Wednesday, May 27, 2009
Tuesday, May 26, 2009
Wednesday, May 20, 2009
The movement, Xeni, the movement. This is a political movement. That's what I'm asking if you trust. Will it lead to justice, or will it instead provide an excuse for the military and the police to step in and "restore order?" Or even, is it being nurtured to provide an excuse for that?
It is easy to cry, "¡Viva La Revolucíon!" And in all of Latin America, not only Guatemala, there is 500 years of injustice to revolt against, so there is always a reason for La Revolucíon. But to win... In Mexico, the liberator Juarez was followed by the corrupt dictatorial Diaz. Zapata and Villa won their battles, and were assassinated. It is not different in Guatemala--aren't you making that point?
There are some hopeful signs here. One of the most hopeful is the non-violent activism. My heart goes out to the people of Guatemala. But for a movement to succeed in Latin America, it needs courage, strategy, political theory, broad-based support, and ethical leaders. So far (admittedly there is little reporting) I just hear "¡Viva La Revolucíon!" It isn't enough to get out into the streets--you've got to go somewhere better once you're there.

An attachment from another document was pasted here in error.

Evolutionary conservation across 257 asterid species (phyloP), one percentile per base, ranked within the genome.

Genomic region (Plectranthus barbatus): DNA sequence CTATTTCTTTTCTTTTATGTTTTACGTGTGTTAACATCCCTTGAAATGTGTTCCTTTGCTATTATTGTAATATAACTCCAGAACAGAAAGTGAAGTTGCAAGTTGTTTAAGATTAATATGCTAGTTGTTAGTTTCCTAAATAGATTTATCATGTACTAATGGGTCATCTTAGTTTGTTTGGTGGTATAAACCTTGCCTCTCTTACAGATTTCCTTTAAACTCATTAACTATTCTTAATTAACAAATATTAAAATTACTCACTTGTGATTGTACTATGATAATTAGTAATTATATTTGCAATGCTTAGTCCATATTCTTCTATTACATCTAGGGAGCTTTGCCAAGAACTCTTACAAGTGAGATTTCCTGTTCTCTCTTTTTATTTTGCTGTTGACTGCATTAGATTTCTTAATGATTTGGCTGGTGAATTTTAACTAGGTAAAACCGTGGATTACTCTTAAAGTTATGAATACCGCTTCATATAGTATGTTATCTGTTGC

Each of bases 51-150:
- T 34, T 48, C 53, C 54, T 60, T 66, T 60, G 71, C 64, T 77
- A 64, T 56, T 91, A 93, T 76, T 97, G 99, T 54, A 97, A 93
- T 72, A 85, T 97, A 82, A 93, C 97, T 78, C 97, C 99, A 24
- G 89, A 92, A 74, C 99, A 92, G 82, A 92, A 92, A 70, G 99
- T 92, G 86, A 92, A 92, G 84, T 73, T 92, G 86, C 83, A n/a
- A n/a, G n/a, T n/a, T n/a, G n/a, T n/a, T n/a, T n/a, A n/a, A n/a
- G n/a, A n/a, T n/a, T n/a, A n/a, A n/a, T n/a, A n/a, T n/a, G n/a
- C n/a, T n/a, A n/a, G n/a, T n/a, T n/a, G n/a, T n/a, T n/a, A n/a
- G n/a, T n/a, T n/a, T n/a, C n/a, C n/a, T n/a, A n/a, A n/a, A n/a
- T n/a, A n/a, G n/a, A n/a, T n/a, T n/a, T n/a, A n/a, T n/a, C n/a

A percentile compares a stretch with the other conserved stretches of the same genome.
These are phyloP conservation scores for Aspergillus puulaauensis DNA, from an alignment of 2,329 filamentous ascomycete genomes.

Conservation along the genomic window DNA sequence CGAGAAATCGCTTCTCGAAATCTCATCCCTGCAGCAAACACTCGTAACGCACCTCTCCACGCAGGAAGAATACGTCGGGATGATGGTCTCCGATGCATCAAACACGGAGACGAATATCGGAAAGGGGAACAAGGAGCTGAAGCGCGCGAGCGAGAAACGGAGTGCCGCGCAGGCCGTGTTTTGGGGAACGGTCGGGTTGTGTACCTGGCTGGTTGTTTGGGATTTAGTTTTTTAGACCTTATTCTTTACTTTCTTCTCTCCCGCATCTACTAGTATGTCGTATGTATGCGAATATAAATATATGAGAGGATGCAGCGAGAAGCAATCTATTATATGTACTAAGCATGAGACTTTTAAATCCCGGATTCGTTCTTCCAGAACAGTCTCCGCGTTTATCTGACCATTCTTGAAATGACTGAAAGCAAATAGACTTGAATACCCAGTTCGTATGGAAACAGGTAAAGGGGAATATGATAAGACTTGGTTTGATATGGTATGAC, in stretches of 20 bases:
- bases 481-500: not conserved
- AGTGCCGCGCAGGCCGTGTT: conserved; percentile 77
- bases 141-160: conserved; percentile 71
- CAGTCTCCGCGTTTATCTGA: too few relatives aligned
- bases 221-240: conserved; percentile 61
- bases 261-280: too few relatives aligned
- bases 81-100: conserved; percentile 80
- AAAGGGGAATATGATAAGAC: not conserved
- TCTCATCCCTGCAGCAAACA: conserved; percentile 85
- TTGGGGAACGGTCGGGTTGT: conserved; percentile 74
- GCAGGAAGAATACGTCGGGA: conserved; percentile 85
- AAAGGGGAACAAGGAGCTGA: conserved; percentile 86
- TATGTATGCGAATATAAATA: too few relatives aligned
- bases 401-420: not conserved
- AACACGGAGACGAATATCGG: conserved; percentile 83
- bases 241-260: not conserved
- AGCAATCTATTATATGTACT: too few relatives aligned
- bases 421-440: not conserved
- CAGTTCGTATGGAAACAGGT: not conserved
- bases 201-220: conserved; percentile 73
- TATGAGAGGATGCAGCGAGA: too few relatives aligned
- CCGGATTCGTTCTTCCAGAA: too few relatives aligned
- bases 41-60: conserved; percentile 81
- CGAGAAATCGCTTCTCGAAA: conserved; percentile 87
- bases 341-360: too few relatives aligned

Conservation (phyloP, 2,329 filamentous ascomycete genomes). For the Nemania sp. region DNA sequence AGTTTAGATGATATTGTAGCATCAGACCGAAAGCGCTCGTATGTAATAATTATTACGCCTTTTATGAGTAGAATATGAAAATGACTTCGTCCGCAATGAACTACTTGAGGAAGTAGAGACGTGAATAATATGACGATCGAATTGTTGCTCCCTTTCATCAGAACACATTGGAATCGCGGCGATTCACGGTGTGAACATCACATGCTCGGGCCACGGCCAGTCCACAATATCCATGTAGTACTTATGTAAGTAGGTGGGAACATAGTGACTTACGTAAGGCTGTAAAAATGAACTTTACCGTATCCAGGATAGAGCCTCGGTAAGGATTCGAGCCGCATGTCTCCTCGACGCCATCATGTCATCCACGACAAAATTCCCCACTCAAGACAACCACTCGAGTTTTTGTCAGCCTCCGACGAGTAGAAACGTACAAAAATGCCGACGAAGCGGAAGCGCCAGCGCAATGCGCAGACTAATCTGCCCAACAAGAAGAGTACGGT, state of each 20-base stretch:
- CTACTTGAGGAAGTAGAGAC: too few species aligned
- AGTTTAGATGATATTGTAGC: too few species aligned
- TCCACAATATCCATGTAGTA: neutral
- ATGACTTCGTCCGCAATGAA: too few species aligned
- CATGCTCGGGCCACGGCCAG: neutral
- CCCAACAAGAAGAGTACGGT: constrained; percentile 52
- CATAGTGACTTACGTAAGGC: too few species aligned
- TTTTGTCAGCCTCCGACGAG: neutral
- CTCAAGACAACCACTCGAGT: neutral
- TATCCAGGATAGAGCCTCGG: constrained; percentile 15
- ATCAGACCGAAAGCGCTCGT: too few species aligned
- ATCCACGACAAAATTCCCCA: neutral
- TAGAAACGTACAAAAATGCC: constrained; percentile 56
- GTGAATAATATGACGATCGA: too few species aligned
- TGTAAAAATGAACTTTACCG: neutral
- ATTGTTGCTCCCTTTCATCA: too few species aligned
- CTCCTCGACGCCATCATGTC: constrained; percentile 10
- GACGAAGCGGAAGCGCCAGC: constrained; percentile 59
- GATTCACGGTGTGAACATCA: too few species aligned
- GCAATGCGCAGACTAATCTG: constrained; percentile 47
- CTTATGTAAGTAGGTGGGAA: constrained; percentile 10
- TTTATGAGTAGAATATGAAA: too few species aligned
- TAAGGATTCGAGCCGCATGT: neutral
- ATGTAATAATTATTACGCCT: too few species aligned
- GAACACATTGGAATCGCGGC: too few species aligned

[2009.08.04 Edited for clarity and force]
Sunday, May 17, 2009
Friday, May 8, 2009
Thursday, May 7, 2009
Does anyone remember the case of H. Rodgin Cohen, a prominent New York lawyer whom The Times has described as a “Wall Street éminence grise”? He briefly made the news in March when he reportedly withdrew his name after being considered a top pick for deputy Treasury secretary.Bottom line: we're still not desperate enough to get the policy-makers to act. Has there ever been a time in US history when the Senate was not corrupt and obstructionist?
Well, earlier this week, Mr. Cohen told an audience that the future of Wall Street won’t be very different from its recent past, declaring, “I am far from convinced there was something inherently wrong with the system.” Hey, that little thing about causing the worst global slump since the Great Depression? Never mind.
Those are frightening words. They suggest that while the Federal Reserve and the Obama administration continue to insist that they’re committed to tighter financial regulation and greater oversight, Wall Street insiders are taking the mildness of bank policy so far as a sign that they’ll soon be able to go back to playing the same games as before.
So as I said, while bankers may find the results of the stress test “reassuring,” the rest of us should be very, very afraid.